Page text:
$0.000078 at GCE prices I mean: you can identify the concept “cat” by tokenizing a text, i.e. breaking it up into words, and looking for the word “cat”. To identify the “cat” concept from a vector of pixel intensities, you have to run through a cascade of filters, edge detectors, shape detectors and more. This paper creates the image analyzer with tons of unsupervised learning; in other approaches you still have to train all the components in your cascade. [Note.] In text, the concept of “cat” is immediately available on the surface — there’s a whole word for it. Think of all the different shapes and types of cats which you could call a “cat” and be successfully understood. Words are already a massive dimension reduction of the space of human experiences. Pixel intensity vectors are not, and it’s a lot of work to reduce that dimensionality. Our vision systems are computational devices that do this dimension reduction, and they took many millions of years of evolution to construct. In comparison, the point of language is communication, so it’s designed, at least a little bit, to be comprehensible — pixel intensity vectors do not seem to be have such a design goal. ["Designed."] The fact that it’s easy to write a rule-based word extractor with /[^a-zA-Z0-9]/ doesn’t mean bag-of-words or n-grams are “low-level”; it just means that concept extraction is easy with text. In particular, English has whitespace conventions and simple enough morphology that you can write a tokenizer by hand, and we’ve designed character encoding standards let computers unambiguously map between word forms and binary representations. Unsupervised cross-lingual phonetic and morphological learning is closer, cognitive-level-of-abstraction-wise, to what the deep belief networks people are trying to do with images. To make a fairer table above, you might want to compare to the training time of an unsupervised word segmenter / cross-lingual lexicon learner. [Another aside: The topic modeling community, in particular, seems to often mistakenly presume you need dimension reduction to do anything with text. Every time you run a topic model you're building off of your rule-based concept extractor -- your tokenizer -- which might very well be doing all the important work. Don't forget you can sometimes get great results with just the words (and phrases!), for both predictive and exploratory tasks. Getting topics can also be great, but it would be nice to have a better understanding exactly when or how they're useful.] This isn’t to say that lexicalized models (be they document or sequence-level) aren’t overly simple or crude. Just within lexical semantics, it’s easy to come up with examples of concepts that “cat” might refer to, but you want other words as well. You could have synonyms {cat, feline}, or refinements {cat, housecat, tabby} or generalizations {cat, mammal, animal} or things that seem related somehow but get tricky the more you think about it {cat, tiger, lion}. Or maybe the word “cat” is a part of a broad topical constellation of words {cat, pets, yard, home} or with an affective aspect twist {cat, predator, cruel, hunter} or maybe a pretty specific narrative frame {cat, tree, rescue, fireman}. (I love how ridiculous this last example is, but we all instantly recognize the scenario it evokes. Is this an America-specific cultural thing?) If you want to represent and differentiate between the concepts evoked by these wordsets, then yes, the bare symbol “cat” is too narrow (or too broad), and maybe we want something “deeper”. So what does “deep learning” mean? There’s a mathematical definition in the largeness of the class of functions these models can learn; but practically when you’re running these things, you need a criterion for how good of concepts you’re learning, which I think the rhetoric of “deep learning” is implicitly appealing to. In the images case, “deep” seems to mean “recognizable concepts that look cool”. (There’s room to be cynical about this, but I think it’s fine when you’re comparing to things that are not recognizable.) In the text case, if you let yourself use word-and-ngram extraction, then you’ve already started with recognizable concepts — where are you going next? (And how do you evaluate?) One interesting answer is, let’s depart lexical semantics and go compositional; but perhaps there are many possibilities. Note on table: Timing of regex compilation was via IPython %timeit re.purge();re.compile(‘[^a-z]‘). Also I’m excluding human costs — hundreds (thousands?) of hours from 8 CS researcher coauthors (and imagine how much Ng and Dean cost in dollars!), versus whatever skill level it is to write a regex. The former costs are justified given it is, after all, research; the regex works well because someone invented all the regular expression finite-state algorithms we now take for granted. But there are awfully good reasons there was so much finite-state research decades ago: they’re really, really useful for processing symbolic systems created by humans; most obviously artificial programming languages designed that way, but also less strict quasi-languages like telephone number formats, and certain natural language analysis tasks like tokenization and morphology… “Design:” …where we can define “design” and “intention” in a Herbert Simon sort of way to mean “part of the optimization objective of either cultural or biological evolution”; i.e. aspects of language that don’t have good communicative utility might be go away over time, but the processes that that give us light patterns hitting our retina are quite exogenous, modulo debates about God or anthropic principles etc. This entry was posted in Uncategorized. Bookmark the permalink. ### 3 Responses to The$60,000 cat: deep belief networks make less sense for language than vision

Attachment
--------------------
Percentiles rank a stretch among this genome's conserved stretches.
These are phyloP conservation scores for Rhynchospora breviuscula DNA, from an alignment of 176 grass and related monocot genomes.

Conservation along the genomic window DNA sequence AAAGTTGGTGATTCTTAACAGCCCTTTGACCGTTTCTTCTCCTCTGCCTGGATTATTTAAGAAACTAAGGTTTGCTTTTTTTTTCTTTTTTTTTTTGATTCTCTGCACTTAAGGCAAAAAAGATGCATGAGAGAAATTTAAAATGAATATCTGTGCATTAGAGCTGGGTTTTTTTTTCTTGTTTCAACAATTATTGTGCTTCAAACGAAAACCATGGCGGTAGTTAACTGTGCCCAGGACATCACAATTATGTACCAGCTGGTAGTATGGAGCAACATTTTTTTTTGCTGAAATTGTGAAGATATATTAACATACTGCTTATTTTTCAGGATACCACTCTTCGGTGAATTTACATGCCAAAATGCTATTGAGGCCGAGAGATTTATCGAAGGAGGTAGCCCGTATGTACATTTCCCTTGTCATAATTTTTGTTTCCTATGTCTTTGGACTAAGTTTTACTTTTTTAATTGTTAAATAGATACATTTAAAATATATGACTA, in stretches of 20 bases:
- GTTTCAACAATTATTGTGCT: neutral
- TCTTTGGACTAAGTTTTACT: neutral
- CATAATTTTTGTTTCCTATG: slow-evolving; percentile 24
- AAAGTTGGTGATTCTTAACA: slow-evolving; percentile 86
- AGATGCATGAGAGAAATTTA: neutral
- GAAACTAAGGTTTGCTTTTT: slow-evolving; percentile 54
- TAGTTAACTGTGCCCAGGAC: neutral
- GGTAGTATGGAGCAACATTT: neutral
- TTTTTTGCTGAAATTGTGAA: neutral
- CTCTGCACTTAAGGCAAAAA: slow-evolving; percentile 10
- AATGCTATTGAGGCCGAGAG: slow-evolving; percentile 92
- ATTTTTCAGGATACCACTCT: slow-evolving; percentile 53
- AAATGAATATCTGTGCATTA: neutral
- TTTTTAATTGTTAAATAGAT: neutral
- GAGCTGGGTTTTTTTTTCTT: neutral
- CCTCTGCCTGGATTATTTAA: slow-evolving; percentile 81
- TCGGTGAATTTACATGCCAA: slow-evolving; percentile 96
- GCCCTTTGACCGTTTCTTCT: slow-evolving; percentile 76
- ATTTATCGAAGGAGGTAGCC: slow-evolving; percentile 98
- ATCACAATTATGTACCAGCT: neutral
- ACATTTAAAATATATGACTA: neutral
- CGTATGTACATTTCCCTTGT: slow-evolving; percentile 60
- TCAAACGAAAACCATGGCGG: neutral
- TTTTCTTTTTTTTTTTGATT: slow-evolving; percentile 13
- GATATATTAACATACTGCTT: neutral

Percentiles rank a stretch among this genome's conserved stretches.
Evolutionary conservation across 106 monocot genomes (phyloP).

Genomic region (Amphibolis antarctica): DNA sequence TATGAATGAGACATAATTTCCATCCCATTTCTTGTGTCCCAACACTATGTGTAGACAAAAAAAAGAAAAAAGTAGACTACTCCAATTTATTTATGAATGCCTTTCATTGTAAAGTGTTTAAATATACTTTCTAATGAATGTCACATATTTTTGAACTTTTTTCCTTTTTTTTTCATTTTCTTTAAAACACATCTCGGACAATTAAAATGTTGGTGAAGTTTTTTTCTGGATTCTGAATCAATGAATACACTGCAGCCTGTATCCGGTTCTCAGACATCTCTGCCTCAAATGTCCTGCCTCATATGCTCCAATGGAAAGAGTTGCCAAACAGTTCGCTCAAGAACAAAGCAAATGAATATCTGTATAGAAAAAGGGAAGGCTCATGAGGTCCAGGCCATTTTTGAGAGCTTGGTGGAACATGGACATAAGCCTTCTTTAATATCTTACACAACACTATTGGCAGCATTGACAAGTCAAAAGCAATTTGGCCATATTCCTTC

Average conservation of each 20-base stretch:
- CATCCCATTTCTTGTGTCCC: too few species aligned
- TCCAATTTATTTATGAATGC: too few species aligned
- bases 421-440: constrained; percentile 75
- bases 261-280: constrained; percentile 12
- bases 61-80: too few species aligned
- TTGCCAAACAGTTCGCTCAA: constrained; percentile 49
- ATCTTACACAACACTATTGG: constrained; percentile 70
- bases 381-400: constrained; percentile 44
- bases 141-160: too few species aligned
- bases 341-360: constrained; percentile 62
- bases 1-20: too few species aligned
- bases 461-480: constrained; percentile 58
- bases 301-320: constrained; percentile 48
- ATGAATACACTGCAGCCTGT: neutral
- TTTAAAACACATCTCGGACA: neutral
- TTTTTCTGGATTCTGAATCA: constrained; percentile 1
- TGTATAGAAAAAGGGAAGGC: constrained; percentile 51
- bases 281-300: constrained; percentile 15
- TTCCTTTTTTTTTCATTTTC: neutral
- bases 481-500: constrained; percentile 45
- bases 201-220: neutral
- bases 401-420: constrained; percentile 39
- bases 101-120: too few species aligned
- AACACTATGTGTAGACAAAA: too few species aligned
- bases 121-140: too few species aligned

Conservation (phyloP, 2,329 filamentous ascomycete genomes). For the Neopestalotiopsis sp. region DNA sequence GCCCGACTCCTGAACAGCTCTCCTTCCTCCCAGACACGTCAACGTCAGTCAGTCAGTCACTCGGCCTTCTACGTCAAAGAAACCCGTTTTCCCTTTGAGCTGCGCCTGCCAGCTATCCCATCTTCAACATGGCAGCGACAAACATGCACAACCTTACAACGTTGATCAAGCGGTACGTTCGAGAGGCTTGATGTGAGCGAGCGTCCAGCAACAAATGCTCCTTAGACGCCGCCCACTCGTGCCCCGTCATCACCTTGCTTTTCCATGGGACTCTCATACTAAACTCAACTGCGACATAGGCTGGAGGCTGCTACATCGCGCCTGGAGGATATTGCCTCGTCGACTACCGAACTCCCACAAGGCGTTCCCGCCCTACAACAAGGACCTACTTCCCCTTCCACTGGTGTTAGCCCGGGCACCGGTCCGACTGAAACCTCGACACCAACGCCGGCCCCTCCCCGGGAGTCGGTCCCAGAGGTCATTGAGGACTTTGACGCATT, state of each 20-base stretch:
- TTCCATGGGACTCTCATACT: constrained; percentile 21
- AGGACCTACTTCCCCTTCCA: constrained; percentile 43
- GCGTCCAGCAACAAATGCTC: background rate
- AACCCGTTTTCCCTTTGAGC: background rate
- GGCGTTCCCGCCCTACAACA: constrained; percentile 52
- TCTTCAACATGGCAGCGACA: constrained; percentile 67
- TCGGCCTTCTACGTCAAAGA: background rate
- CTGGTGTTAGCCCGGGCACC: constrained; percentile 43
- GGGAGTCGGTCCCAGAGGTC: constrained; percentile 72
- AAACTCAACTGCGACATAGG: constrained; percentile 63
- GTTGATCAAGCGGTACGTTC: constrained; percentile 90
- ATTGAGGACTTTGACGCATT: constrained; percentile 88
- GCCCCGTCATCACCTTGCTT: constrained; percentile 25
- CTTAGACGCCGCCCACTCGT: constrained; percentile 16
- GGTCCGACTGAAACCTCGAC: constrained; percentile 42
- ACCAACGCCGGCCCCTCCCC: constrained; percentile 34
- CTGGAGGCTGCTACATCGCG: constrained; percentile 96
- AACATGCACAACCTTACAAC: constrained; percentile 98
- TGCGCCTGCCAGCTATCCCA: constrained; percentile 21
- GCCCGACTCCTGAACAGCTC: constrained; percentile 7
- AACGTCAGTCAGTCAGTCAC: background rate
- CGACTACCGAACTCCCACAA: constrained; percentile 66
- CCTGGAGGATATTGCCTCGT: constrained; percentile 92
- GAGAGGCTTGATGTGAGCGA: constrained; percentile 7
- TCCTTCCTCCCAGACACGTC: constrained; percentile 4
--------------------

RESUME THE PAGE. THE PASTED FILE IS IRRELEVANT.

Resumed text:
1. nope says:

The space of words is absurdly high dimensional. This paper deals with a mere 120,000 dimensions (200×200 pixel rgb images). The number of words in English isn’t really well defined but it’s certainly more than 120k. And that’s just to represent one word! The space of sentences is exponentially larger.

Words aren’t dimensionality reduction, they’re just a particularly interpretable “basis” (really a frame but that’s not important).

2. Xinfan Meng says:

I can also recognize the frame in {cat, tree, rescue, fireman} immediately; I guess such things are pretty common now. I agree that directly drawing analogy between CV and NLP might be dangerous; but you are drawing your own analogy (character pixel. etc.), right?

3. Dawen Liang says:

Just get chance to read your blog. A lot of interesting stuff :) so I subscribed your blog in my Google Reader — under the category of ML, not Stat though (Andrew Gelman is there). If you resist, I could possibly change XD